For example: a new mobile application that enables readers to discover new content, books and articles will have to rely on a lot of shortcuts if the necessary data sources haven’t been built into the system to begin with.
#2: IoT (Internet of Things)
With the introduction of new devices, such as home assistants, smartwatches and connected consoles (in-car, on-fridge, etc), the blueprint breaks down - as it becomes increasingly impossible to deliver a website-driven process in a meaningful way to a variety of form factors that may not even have a screen.
For example: it’s going to be hard for a customer to order a new book or learn about that book using an Alexa or Google Home device if our core content and data isn’t easily repurposable for non-text-based inputs.
#3: AI and automation
In the past 12-18 months, Machine Learning, Natural Language Processing, Graph Databases and a range of supporting tools and technologies - things that were once the preserve of academia or the big tech vendors - have made their way into the world and are now (thanks to a wealth of public libraries and resources) readily available for primetime application development.
For example: we already have the tools to create solutions that are fully personalised to us and our content habits - enabling the type of service where our ‘next great read’ is suggestested for us, by the machine, because it knows us so well.
Build for data, data by design
The trouble is, our current platforms can’t support the promise of this kind of automation, because the way they’re wired don’t support the main cornerstone of AI: a smart data store where all of the tools and processes (graph technology, machine learning, natural language) that breath intelligence and automation into our next generation services can be applied.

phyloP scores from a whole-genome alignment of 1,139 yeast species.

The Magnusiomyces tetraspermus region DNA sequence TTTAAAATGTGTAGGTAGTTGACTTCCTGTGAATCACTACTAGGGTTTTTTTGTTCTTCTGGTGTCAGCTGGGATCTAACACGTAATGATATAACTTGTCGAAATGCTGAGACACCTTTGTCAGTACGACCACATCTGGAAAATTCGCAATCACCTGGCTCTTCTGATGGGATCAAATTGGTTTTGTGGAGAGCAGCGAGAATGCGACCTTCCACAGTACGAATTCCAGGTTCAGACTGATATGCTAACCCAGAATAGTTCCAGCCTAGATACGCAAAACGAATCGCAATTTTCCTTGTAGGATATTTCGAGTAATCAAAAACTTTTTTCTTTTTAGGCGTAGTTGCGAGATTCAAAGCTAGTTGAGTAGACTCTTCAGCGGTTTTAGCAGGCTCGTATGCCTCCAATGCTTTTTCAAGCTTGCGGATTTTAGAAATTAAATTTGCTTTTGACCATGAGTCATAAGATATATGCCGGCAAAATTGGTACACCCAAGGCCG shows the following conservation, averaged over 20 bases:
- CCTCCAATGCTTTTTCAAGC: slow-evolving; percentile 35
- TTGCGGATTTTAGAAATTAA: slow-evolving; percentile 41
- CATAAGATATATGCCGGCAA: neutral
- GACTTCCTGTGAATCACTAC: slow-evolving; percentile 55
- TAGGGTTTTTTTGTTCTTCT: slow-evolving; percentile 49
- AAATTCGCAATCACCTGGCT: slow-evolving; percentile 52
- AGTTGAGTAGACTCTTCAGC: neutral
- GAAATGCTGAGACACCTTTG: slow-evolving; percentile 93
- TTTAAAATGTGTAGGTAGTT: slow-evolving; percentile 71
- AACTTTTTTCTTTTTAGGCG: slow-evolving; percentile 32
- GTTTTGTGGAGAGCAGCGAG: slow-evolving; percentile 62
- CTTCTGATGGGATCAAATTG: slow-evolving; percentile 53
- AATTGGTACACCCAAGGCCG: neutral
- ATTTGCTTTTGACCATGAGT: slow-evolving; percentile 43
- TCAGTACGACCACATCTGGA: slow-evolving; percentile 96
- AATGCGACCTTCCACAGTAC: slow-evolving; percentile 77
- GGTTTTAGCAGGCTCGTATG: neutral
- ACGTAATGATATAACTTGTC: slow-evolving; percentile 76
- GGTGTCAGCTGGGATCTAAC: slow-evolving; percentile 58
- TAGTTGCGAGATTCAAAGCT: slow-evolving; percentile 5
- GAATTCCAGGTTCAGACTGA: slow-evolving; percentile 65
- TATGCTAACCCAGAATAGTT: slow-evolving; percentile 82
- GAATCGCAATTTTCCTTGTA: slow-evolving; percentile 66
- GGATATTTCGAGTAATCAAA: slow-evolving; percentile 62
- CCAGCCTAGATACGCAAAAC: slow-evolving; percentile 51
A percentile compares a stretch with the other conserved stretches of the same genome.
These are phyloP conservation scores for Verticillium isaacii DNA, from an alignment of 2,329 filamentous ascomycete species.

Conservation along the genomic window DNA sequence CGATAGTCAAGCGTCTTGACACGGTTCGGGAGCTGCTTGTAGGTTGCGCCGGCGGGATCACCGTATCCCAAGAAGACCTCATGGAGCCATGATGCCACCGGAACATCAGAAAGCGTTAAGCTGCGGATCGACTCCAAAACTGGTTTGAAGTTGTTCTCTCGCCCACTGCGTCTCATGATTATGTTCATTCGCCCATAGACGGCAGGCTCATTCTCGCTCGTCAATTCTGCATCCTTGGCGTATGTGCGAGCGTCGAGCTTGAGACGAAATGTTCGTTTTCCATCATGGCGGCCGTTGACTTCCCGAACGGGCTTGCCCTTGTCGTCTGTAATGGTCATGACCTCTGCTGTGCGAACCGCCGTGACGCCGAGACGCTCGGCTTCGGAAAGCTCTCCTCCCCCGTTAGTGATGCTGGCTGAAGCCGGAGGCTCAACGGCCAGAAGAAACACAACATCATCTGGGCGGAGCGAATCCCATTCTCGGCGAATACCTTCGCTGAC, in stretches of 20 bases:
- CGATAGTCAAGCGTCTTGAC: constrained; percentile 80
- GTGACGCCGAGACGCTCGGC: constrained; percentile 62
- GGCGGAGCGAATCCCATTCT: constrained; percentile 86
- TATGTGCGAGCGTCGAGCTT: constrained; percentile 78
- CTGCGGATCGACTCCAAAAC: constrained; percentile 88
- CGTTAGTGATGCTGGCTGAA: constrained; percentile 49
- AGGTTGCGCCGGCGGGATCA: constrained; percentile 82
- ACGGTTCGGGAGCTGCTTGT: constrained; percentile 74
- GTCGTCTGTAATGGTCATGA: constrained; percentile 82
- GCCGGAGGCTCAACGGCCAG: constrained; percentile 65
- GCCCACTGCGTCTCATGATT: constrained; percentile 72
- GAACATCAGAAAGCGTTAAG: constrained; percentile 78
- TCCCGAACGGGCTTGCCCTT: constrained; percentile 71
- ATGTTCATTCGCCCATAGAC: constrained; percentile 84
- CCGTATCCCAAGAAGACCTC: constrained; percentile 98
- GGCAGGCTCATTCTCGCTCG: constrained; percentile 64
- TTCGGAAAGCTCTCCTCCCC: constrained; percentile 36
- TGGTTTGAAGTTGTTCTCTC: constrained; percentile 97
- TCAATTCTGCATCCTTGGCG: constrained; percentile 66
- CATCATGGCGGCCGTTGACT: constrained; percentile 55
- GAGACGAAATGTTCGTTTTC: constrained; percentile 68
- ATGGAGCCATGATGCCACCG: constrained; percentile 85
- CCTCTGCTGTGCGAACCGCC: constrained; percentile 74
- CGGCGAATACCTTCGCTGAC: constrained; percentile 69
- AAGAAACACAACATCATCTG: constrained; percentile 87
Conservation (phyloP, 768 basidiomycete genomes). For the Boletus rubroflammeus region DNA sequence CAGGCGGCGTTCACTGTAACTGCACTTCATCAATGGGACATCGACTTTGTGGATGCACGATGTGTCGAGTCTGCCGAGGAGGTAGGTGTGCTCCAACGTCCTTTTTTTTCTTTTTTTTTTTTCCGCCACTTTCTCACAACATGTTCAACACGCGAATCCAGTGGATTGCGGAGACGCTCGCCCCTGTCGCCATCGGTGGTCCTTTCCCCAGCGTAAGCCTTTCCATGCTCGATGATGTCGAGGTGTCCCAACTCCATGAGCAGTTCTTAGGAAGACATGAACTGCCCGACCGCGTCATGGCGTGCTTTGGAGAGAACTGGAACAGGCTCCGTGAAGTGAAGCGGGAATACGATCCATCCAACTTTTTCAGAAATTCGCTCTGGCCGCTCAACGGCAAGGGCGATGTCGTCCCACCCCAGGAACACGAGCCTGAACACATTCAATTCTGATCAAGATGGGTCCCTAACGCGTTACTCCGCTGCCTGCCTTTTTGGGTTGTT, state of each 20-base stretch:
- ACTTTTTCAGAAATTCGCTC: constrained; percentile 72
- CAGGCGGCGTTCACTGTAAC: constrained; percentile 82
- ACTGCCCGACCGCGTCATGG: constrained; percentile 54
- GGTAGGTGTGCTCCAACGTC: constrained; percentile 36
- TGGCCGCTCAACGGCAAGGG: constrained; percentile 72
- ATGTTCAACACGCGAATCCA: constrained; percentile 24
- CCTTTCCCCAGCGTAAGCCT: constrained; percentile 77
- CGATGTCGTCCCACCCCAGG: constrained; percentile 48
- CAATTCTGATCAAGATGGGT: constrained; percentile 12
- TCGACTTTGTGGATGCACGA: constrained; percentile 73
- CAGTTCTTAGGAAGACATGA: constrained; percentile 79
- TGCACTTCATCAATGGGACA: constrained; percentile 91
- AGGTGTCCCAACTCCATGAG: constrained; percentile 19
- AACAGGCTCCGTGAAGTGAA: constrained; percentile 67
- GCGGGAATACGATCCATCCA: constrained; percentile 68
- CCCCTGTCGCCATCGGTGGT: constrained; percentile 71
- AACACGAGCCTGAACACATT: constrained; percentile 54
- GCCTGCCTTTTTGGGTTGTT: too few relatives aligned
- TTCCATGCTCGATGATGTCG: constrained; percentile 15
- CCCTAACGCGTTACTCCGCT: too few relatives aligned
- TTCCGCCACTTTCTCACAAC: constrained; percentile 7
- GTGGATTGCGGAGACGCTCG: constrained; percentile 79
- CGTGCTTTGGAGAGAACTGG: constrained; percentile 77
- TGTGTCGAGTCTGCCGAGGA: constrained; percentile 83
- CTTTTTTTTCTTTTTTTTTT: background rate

As mentioned, raw content and data currently tends to be extracted and integrated with a predefined set of endpoints in mind - for, say, a catalogue-based website.
This way of building things won’t support the promise of an AI-driven future because the new user experiences we are looking to design (natural language assistants, automated and personalised recommendation engines, etc) need to be defined and delivered via software rather than hand-cranked code.
When it comes to the delivery of new automated services, just like the shifts we’ve experienced in mobile, we’ve started to hit a limit on what we can do with our system components. Like Dr Frankenstein, we’re trying to build our new environments using a bunch of old body parts, often in the wrong order. (And we know this approach doesn’t end well!)
Chatbots may come and go, but our next generation platforms must be data-driven by design. And all our development efforts ought to be geared to the creation and future growth of our data assets because they will be our single most valuable asset of the future.
This is where all of our system intelligence will ultimately reside: ready for reuse across many different environments, formats, users and devices.